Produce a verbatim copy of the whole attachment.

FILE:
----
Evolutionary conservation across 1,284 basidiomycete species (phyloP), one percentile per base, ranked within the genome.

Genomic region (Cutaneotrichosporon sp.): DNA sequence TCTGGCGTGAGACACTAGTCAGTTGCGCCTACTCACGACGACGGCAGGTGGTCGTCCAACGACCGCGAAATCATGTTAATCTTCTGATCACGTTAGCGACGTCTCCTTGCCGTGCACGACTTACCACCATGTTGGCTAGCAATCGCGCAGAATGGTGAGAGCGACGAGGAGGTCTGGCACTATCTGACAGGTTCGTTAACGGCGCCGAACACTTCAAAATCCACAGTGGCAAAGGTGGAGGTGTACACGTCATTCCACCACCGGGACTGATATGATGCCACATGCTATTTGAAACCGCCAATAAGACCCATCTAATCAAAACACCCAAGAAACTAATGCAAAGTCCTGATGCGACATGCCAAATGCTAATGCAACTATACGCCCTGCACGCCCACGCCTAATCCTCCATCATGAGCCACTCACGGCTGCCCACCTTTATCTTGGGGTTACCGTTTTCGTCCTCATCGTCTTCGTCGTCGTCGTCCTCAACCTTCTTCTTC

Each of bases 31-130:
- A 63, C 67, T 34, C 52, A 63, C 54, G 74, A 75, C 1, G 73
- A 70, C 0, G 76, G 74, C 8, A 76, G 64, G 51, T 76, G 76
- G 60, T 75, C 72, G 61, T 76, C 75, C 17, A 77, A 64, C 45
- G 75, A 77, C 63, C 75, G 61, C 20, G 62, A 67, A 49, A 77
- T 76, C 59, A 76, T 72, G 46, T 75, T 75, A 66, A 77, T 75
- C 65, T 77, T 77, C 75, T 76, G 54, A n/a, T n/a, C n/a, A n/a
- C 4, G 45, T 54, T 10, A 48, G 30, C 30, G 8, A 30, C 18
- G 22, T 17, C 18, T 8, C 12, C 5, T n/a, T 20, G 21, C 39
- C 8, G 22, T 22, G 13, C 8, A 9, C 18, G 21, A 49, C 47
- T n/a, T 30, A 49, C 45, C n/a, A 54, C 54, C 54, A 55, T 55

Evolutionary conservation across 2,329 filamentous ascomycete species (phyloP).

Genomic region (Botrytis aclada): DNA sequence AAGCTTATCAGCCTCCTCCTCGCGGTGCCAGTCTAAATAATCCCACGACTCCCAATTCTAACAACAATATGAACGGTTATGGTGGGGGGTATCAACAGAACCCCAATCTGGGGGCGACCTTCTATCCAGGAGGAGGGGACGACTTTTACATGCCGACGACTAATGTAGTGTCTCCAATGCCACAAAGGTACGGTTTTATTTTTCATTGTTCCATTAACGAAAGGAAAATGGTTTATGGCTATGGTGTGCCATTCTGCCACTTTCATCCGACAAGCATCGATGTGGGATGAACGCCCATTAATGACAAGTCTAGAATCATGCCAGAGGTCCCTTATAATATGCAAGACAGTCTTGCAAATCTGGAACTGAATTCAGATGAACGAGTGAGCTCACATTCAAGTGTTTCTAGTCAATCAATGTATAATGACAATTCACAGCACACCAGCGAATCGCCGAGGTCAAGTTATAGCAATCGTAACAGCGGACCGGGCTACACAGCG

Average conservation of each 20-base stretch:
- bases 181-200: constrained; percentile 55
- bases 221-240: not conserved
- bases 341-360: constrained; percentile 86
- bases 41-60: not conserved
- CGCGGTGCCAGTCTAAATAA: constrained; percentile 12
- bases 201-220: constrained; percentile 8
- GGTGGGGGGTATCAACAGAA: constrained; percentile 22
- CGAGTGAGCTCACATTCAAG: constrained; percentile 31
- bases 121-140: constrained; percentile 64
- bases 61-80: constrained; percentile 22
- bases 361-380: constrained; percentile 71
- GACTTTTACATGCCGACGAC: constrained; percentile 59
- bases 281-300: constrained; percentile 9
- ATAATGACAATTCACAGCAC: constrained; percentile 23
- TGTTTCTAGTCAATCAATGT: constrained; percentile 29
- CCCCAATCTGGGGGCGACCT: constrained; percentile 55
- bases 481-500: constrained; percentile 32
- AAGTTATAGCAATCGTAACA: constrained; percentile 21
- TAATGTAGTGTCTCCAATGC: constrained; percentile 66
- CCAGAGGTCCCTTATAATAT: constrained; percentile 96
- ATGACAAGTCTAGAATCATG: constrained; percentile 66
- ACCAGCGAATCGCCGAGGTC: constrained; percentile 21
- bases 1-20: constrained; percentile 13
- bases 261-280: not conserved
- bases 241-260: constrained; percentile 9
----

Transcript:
Evolutionary conservation across 1,284 basidiomycete species (phyloP), one percentile per base, ranked within the genome.

Genomic region (Cutaneotrichosporon sp.): DNA sequence TCTGGCGTGAGACACTAGTCAGTTGCGCCTACTCACGACGACGGCAGGTGGTCGTCCAACGACCGCGAAATCATGTTAATCTTCTGATCACGTTAGCGACGTCTCCTTGCCGTGCACGACTTACCACCATGTTGGCTAGCAATCGCGCAGAATGGTGAGAGCGACGAGGAGGTCTGGCACTATCTGACAGGTTCGTTAACGGCGCCGAACACTTCAAAATCCACAGTGGCAAAGGTGGAGGTGTACACGTCATTCCACCACCGGGACTGATATGATGCCACATGCTATTTGAAACCGCCAATAAGACCCATCTAATCAAAACACCCAAGAAACTAATGCAAAGTCCTGATGCGACATGCCAAATGCTAATGCAACTATACGCCCTGCACGCCCACGCCTAATCCTCCATCATGAGCCACTCACGGCTGCCCACCTTTATCTTGGGGTTACCGTTTTCGTCCTCATCGTCTTCGTCGTCGTCGTCCTCAACCTTCTTCTTC

Each of bases 31-130:
- A 63, C 67, T 34, C 52, A 63, C 54, G 74, A 75, C 1, G 73
- A 70, C 0, G 76, G 74, C 8, A 76, G 64, G 51, T 76, G 76
- G 60, T 75, C 72, G 61, T 76, C 75, C 17, A 77, A 64, C 45
- G 75, A 77, C 63, C 75, G 61, C 20, G 62, A 67, A 49, A 77
- T 76, C 59, A 76, T 72, G 46, T 75, T 75, A 66, A 77, T 75
- C 65, T 77, T 77, C 75, T 76, G 54, A n/a, T n/a, C n/a, A n/a
- C 4, G 45, T 54, T 10, A 48, G 30, C 30, G 8, A 30, C 18
- G 22, T 17, C 18, T 8, C 12, C 5, T n/a, T 20, G 21, C 39
- C 8, G 22, T 22, G 13, C 8, A 9, C 18, G 21, A 49, C 47
- T n/a, T 30, A 49, C 45, C n/a, A 54, C 54, C 54, A 55, T 55

Evolutionary conservation across 2,329 filamentous ascomycete species (phyloP).

Genomic region (Botrytis aclada): DNA sequence AAGCTTATCAGCCTCCTCCTCGCGGTGCCAGTCTAAATAATCCCACGACTCCCAATTCTAACAACAATATGAACGGTTATGGTGGGGGGTATCAACAGAACCCCAATCTGGGGGCGACCTTCTATCCAGGAGGAGGGGACGACTTTTACATGCCGACGACTAATGTAGTGTCTCCAATGCCACAAAGGTACGGTTTTATTTTTCATTGTTCCATTAACGAAAGGAAAATGGTTTATGGCTATGGTGTGCCATTCTGCCACTTTCATCCGACAAGCATCGATGTGGGATGAACGCCCATTAATGACAAGTCTAGAATCATGCCAGAGGTCCCTTATAATATGCAAGACAGTCTTGCAAATCTGGAACTGAATTCAGATGAACGAGTGAGCTCACATTCAAGTGTTTCTAGTCAATCAATGTATAATGACAATTCACAGCACACCAGCGAATCGCCGAGGTCAAGTTATAGCAATCGTAACAGCGGACCGGGCTACACAGCG

Average conservation of each 20-base stretch:
- bases 181-200: constrained; percentile 55
- bases 221-240: not conserved
- bases 341-360: constrained; percentile 86
- bases 41-60: not conserved
- CGCGGTGCCAGTCTAAATAA: constrained; percentile 12
- bases 201-220: constrained; percentile 8
- GGTGGGGGGTATCAACAGAA: constrained; percentile 22
- CGAGTGAGCTCACATTCAAG: constrained; percentile 31
- bases 121-140: constrained; percentile 64
- bases 61-80: constrained; percentile 22
- bases 361-380: constrained; percentile 71
- GACTTTTACATGCCGACGAC: constrained; percentile 59
- bases 281-300: constrained; percentile 9
- ATAATGACAATTCACAGCAC: constrained; percentile 23
- TGTTTCTAGTCAATCAATGT: constrained; percentile 29
- CCCCAATCTGGGGGCGACCT: constrained; percentile 55
- bases 481-500: constrained; percentile 32
- AAGTTATAGCAATCGTAACA: constrained; percentile 21
- TAATGTAGTGTCTCCAATGC: constrained; percentile 66
- CCAGAGGTCCCTTATAATAT: constrained; percentile 96
- ATGACAAGTCTAGAATCATG: constrained; percentile 66
- ACCAGCGAATCGCCGAGGTC: constrained; percentile 21
- bases 1-20: constrained; percentile 13
- bases 261-280: not conserved
- bases 241-260: constrained; percentile 9